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Twelfth grader Jodi asks, "Hi Professor, if you could help me understand this problem I would highly appreciate it. Problem: An ant starts digging a tunnel. On the 1st day he digs 9m north. The 2nd day he digs 6 m east. The 3rd day he digs 4m south. He continues to dig in this pattern. Question 1: How far will he dig in total? Question 2: How far north from his starting point will he end up?"
Hi Jodi, this is definitely a fun problem. I'm going to answer these two questions, and then I'm going to pose two more questions for you to think about.
Question 1: How far will the ant dig?
Each day the ant digs 2/3 of what he dug the day before. Thus, his total distance is
Eq. 1: D = 9 + 6 + 4 + 8/3 + 16/9 + ...
Now, there are formulas you can use to calculate that sum, and if you're in a Pre-Calculus class (or higher) you probably know those formulas. I'm going to show you how to get that sum without a formula. I'm going to take the equation and multiply it by 2/3:
Eq. 2: 2/3D = 6 + 4 + 8/3 + 16/9 + 32/27 + ...
Now, if I subtract the second equation from the first one, all but one of the terms on the right hand side of the equation cancel out, and I get the following:
Eq. 3: D/3 = 9
This leads to D = 27, which is the answer to Question 1. If you want to make sure, pull out a calculator and punch in a bunch of these terms; you'll see that it doesn't take more than 7 or 8 terms for you to start getting close to 27.
Question 2: How far north from his starting point will he end up?
Before we get started, I'd like to point out that the problem seems just a tiny bit ambiguous. There are a couple ways I could read this:
- The ant digs North, then East, then South, then repeats this pattern, going North, East, South, North, East, South, etc.
- The ant digs North, then East, then South, then North, then West (completing the compass pattern) before repeating all four directions.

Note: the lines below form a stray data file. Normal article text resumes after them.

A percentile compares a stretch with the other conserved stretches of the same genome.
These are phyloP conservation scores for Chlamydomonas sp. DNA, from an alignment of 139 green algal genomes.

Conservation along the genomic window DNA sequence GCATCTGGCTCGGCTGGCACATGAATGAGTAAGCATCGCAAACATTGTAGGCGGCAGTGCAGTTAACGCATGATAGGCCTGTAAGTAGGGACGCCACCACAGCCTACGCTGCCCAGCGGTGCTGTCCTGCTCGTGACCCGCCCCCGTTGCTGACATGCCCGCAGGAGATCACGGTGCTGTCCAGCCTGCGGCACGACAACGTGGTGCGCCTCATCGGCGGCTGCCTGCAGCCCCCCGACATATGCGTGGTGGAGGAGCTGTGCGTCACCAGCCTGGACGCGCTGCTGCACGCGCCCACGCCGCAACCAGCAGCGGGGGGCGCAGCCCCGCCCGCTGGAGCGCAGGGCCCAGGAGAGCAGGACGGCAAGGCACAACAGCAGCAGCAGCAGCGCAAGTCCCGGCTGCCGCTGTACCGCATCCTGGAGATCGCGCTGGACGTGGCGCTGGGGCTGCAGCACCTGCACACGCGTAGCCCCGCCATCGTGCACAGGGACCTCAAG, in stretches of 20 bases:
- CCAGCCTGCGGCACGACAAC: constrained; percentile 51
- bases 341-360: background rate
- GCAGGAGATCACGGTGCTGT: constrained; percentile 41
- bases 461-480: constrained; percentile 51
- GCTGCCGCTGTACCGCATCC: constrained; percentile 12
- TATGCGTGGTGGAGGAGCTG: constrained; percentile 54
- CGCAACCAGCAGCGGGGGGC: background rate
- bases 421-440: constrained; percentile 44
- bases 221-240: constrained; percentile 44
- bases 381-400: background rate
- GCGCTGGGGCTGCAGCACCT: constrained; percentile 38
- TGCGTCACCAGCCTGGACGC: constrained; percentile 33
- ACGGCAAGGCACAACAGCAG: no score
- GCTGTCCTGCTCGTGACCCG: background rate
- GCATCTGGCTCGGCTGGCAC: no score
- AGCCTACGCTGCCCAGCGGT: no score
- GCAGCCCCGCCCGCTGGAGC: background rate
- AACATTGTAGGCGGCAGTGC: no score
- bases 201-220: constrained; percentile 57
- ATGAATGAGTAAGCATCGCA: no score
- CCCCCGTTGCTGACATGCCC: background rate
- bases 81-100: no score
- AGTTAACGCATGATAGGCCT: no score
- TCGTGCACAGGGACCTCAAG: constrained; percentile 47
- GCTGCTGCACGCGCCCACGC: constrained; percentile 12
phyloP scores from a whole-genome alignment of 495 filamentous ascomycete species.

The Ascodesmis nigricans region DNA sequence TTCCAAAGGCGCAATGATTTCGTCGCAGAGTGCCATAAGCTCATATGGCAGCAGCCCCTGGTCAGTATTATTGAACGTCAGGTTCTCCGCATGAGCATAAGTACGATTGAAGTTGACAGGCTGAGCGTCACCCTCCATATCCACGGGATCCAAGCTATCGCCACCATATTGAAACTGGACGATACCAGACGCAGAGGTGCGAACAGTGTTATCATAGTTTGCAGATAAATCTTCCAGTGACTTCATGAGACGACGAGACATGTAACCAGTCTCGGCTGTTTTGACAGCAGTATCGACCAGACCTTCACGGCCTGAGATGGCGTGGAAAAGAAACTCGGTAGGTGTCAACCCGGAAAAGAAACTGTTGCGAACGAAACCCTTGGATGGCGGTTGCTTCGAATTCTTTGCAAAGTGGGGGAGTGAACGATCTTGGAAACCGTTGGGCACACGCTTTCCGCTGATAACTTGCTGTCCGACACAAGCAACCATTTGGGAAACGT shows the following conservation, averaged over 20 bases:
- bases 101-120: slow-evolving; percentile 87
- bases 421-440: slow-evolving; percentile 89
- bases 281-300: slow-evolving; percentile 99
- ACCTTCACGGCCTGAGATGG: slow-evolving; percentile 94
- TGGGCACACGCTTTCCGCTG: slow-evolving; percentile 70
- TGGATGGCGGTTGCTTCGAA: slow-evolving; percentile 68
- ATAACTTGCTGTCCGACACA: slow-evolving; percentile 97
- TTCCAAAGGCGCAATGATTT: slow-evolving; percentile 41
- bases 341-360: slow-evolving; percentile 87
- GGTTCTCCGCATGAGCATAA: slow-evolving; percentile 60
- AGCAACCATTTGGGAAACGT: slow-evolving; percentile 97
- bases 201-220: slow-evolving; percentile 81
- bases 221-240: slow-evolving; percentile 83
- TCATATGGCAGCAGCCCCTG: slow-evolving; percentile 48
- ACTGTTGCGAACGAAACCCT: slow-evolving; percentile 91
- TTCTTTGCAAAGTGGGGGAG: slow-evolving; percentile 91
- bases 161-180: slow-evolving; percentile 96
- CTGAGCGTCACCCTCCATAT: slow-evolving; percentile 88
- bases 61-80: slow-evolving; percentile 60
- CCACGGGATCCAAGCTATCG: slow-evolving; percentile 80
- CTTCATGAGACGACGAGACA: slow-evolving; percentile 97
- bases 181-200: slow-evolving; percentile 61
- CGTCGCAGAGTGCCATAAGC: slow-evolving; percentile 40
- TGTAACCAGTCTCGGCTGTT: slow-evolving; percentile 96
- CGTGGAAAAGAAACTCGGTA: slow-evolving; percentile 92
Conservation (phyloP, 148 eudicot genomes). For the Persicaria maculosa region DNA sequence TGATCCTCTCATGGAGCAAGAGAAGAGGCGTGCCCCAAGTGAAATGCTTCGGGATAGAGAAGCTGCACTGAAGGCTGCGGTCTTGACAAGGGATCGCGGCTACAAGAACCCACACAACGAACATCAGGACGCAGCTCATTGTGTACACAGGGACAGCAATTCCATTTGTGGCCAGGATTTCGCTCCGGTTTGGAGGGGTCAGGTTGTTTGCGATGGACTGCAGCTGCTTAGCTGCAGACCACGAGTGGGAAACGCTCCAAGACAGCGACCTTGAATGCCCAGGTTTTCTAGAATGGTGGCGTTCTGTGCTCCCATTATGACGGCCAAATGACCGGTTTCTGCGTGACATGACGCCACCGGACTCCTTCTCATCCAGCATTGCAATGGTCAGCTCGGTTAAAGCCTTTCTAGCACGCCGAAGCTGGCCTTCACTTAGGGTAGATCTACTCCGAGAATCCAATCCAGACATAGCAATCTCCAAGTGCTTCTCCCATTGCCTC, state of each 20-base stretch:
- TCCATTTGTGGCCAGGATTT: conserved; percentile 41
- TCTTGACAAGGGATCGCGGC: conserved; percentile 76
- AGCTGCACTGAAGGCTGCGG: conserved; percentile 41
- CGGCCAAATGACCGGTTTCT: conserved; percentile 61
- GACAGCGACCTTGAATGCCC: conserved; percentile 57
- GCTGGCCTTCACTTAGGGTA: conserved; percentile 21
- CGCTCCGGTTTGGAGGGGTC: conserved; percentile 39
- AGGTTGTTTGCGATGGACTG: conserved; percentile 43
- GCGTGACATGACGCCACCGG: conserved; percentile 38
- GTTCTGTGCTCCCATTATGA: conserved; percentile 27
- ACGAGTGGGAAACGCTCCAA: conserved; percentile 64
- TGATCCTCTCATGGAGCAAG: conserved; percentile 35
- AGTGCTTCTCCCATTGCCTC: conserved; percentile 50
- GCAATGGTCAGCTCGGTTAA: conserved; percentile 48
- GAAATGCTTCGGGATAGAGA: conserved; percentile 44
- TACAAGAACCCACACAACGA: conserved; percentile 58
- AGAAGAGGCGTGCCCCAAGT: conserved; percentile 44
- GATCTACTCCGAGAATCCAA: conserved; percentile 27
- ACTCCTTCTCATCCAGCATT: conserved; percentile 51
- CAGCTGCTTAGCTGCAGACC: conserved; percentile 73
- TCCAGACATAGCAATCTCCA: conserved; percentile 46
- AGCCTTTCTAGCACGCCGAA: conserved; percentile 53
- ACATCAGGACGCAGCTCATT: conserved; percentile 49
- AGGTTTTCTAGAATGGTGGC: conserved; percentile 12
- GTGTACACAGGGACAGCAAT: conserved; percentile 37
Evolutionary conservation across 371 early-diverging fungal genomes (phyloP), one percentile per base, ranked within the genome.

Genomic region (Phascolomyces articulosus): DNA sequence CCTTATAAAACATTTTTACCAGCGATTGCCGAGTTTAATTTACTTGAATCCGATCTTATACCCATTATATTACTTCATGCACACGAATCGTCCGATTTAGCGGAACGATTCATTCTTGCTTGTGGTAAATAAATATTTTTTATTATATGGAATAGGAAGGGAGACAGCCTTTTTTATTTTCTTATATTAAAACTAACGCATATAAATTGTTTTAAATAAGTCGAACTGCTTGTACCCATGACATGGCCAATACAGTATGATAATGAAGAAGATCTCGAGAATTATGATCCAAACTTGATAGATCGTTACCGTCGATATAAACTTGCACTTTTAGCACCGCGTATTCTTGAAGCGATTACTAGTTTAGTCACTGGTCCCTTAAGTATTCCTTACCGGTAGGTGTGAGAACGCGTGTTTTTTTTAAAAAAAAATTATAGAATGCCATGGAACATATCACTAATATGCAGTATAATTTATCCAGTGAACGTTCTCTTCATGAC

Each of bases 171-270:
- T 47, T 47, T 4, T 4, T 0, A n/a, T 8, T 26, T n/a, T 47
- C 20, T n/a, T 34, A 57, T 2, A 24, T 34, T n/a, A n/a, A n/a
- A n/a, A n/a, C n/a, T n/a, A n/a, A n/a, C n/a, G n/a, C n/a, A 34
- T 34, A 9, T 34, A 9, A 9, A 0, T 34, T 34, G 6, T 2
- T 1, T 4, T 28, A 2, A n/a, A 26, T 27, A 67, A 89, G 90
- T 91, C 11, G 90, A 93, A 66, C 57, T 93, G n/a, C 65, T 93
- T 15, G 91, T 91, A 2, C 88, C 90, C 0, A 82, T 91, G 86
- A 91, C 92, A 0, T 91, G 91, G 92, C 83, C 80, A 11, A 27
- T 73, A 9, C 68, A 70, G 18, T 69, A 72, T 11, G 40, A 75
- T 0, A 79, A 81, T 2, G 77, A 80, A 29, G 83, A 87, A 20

Strictly speaking, interpretation #1 is the precise reading of the problem, but I have a feeling interpretation #2 was intended, so I'm going to go with that one.
To solve this, we treat a distance south as a negative distance, and we look at the odd numbered terms of the original sequence (because the even numbered terms are east/west motions, and don't affect the north/south distance).
Eq 4: DN = 9 - 4 + 16/9 - 64/81 + ...
This time the common ratio is negative (we know this because the terms are alternating signs). It is -4/9. So you can do the process I did above, multiplying the equation by -4/9 and then subtracting. Or you can use the formula I referred to above, but didn't tell you:
Eq 5: S = a/(1 - r), where a is the first term and r is the ratio.
DN = 9/(1 - (-4/9)) = 9/(13/9) = 81/13
Question 3: What about the other digging pattern?
We made the assumption that the problem intended for the ant to dig in all four compass directions, but that may not have been the intent. What if the western direction is skipped each time? How does that affect the answer. It definitely makes it more interesting; I think you'll end up needing to treat it as two separate series: DN and DS, and then find the difference.
Question 4: What's the total displacement?
Displacement is a word we use a lot in Physics. It's different from the concept of distance (which is how far the ant traveled). Displacement is how far (and in what direction) the ant ended up from where he started, and it's a combination of the distance north, and the distance east. To find that answer, you would need to set up a DE equation (distance east), and then do the Pythagorean Theorem on DN and DE to find the hypotenuse, which is the distance from his starting point to his ending point.
Since displacement is a vector (magnitude and direction) you'd also have to do a bit of trig to find the direction in which the ant ended up from his starting point.
Those are problems I'll leave you to contemplate. Thanks for asking!